• School/community posters — place them at school in restrooms, lockers, library, gym and office; place in community at banks, post office(s), grocery stores, the mall, fast food hangouts and especially in the store windows of yearbook advertisers
  • Principal or activity parent newsletter
  • School radio or TV promotions
  • Teasers in school before sale
  • Fliers in halls, mailboxes, lockers or on local pizza delivery boxes
  • Telemarketing after initial campaign
  • “Don’t Forget” Card with a piece of string attached
  • Channel One Ads — Top 10 reasons to buy a yearbook
  • PA announcements. Use music — make them interesting
  • News releases in local newspapers, on radio or TV
  • Ads in the school newspaper
  • School sign boards
  • Soft drink can stickers. Use “crack & peel” paper
  • Balloons during passing periods and after school
  • Banners on the front or main entrance to the school
  • Slide show to kick off sales
  • Sidewalk chalking
  • Staff shirts on day of kick-off
  • Ads in football or basketball program. Inserts work well
  • Letters to parents — Herff Jones has pre-designed ones available. Ask your Sales Representative for details
  • Increase price after initial campaign to encourage early subscriptions. Follow-up postcards to remind parents that it’s not too late to order yearbooks
  • Order postcards for students to complete; then invoice parents for these orders
  • “Sneak Peak of the Week” — display posters in school with photos from yearbook!
  • Sources for this article include the Gettysburg Yearbook Experience notebook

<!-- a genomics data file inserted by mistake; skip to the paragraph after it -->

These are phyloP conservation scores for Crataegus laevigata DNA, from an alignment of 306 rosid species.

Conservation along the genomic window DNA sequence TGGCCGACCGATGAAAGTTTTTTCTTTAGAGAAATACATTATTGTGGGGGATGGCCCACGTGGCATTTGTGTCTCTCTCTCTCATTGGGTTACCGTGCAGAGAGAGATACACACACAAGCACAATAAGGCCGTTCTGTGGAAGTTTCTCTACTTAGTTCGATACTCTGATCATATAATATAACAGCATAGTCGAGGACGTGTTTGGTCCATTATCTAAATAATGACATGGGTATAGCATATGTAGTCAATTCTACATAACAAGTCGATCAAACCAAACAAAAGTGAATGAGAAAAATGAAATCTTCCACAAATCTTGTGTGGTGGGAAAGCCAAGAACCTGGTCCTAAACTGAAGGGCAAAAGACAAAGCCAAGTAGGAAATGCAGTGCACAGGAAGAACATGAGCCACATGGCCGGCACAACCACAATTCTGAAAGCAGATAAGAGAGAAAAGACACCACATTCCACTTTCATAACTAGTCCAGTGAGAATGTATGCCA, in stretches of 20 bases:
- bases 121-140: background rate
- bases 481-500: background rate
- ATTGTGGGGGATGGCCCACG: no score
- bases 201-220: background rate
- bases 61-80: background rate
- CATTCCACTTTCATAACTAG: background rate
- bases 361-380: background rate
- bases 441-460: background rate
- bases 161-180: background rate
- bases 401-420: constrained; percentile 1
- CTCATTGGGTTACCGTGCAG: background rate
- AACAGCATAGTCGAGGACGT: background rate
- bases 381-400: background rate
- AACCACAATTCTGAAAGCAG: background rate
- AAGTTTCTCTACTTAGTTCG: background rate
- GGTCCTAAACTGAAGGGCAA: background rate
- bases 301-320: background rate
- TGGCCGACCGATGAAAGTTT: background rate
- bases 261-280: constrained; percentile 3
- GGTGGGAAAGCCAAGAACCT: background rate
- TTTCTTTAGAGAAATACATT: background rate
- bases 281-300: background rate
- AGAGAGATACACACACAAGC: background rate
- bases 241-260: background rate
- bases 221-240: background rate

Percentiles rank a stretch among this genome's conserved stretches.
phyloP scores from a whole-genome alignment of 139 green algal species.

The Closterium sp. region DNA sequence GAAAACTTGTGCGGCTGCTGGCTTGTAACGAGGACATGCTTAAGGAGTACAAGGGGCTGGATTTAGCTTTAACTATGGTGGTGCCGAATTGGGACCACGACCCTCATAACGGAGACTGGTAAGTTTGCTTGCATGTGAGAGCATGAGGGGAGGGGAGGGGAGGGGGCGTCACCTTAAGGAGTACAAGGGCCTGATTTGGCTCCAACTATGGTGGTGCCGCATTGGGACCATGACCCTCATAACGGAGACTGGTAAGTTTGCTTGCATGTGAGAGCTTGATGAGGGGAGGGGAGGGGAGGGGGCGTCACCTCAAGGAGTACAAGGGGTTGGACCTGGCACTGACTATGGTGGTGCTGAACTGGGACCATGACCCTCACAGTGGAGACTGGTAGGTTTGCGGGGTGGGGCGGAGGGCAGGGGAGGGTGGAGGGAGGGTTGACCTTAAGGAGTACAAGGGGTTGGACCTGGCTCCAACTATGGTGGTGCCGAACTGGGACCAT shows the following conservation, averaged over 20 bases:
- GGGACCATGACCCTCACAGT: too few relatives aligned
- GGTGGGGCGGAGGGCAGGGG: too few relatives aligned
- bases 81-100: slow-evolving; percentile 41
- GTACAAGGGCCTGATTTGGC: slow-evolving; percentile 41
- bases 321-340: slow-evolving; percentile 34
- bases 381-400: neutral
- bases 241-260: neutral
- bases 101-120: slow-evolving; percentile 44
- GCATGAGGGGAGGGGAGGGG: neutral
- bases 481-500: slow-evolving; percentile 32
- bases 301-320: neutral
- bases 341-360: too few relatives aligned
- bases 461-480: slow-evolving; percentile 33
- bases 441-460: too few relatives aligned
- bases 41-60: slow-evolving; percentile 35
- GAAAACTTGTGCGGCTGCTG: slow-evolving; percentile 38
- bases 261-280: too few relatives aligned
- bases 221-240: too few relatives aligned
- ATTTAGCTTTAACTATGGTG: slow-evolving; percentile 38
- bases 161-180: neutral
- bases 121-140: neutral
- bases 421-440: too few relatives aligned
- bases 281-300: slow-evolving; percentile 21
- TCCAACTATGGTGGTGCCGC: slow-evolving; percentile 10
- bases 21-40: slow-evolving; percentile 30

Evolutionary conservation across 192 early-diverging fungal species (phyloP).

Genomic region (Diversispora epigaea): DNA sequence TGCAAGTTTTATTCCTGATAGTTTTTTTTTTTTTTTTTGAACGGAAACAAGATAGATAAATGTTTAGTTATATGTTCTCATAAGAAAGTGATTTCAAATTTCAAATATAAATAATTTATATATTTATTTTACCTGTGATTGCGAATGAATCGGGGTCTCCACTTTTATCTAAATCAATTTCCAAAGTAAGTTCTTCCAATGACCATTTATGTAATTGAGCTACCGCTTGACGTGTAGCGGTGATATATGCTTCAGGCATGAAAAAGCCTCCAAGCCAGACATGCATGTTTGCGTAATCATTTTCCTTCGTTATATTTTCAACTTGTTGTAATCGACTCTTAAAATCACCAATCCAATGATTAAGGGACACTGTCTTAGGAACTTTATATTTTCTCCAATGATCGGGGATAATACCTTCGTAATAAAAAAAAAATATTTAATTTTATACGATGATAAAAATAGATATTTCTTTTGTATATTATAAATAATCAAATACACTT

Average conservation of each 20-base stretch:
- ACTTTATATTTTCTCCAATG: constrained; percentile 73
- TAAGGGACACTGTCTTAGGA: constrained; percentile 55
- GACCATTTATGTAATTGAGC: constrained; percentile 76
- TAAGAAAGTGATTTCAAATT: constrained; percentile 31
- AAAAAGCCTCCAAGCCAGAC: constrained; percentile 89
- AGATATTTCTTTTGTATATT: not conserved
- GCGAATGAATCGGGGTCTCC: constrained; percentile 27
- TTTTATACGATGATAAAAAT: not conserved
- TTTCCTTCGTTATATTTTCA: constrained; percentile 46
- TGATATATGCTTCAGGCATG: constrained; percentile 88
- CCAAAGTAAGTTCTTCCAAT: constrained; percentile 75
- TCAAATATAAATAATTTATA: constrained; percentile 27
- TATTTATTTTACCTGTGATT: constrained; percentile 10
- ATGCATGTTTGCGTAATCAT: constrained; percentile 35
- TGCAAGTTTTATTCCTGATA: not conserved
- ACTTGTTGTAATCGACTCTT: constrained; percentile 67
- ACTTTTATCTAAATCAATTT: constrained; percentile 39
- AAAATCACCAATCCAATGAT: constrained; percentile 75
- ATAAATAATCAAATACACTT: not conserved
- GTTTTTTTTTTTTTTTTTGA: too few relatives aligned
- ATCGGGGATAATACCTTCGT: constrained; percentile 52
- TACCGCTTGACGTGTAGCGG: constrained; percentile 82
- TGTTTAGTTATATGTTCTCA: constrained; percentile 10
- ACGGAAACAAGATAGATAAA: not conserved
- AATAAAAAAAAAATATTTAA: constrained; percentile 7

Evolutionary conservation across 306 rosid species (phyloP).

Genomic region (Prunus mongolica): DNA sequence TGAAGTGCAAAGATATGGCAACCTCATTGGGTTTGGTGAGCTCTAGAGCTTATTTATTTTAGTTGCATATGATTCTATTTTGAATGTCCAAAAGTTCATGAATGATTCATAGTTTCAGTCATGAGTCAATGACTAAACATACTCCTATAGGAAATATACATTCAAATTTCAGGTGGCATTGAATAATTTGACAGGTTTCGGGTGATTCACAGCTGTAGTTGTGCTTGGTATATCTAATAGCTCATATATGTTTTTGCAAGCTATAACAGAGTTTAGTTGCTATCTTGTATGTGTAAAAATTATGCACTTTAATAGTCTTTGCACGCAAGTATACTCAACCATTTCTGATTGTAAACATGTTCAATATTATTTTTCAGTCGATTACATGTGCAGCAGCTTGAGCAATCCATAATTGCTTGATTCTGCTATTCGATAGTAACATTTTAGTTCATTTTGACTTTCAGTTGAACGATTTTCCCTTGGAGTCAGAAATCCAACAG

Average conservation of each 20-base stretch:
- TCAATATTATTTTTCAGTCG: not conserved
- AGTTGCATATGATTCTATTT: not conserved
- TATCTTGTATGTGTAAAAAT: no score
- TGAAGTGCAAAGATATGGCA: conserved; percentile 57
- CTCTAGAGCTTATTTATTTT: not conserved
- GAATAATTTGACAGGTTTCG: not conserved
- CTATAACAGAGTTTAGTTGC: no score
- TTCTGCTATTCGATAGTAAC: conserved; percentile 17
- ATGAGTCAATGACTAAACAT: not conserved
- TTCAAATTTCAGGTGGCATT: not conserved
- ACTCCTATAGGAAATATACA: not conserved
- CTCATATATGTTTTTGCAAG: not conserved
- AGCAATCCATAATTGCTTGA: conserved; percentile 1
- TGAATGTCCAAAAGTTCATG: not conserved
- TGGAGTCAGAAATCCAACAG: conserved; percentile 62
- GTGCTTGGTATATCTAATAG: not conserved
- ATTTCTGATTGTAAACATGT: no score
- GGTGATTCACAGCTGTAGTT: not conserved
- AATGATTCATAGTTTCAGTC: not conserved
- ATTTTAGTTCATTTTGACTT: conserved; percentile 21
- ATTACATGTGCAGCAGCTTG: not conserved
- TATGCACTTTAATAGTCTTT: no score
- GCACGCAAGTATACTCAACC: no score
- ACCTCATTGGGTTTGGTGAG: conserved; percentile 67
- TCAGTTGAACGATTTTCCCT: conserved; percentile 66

When I inherited the yearbook, I was determined to meet two sales goals: 1) all pre-distribution sales would take place the first two weeks of school, and 2) sales would double.

I met the first goal. Parents were notified of the sales policy through the PTSA newsletter and the ‘welcome back’ letter, where the cost of the yearbook was a line item on the fees for the school year along with locker fees, class dues, subscriptions, etc. Staff members posted notices all over the school, especially on the bathroom stall doors! During our 10-day sales period, the yearbook sales information was read during the morning announcements. Lastly, only a few extra copies of the book were ordered to train parents and students that yearbooks HAVE to be ordered at the beginning of the school year.
I worked toward the second goal by printing an ad for the yearbook in the yearbook and entering our book in every competition possible. Everyone loves a winner! The second year of my advisership the yearbook won many awards, so we published this information in our ad and colophon. Now, our school population is very proud of their ‘award-winning yearbook.’ Before my tenure as yearbook adviser, yearbooks were sold to about 35 percent of the student body. This year, our business ad and senior ad sales have doubled, and we sold books to more than 60 percent of the student body.
We’re almost there!

Contributed by:
Mary Ann Miklos, yearbook adviser
South Mecklenburg High School, NC



Post “Wanted posters” of students who have yet to order
yearbooks! “We put them up all over the school and the
kids pictured have been coming in with their
‘wanted poster’ and their form. It’s been great.”

Contributed by:
Jamie Beavers, yearbook adviser
Midway High School, TX
Yearbook Discoveries Vol. 11 Issue 1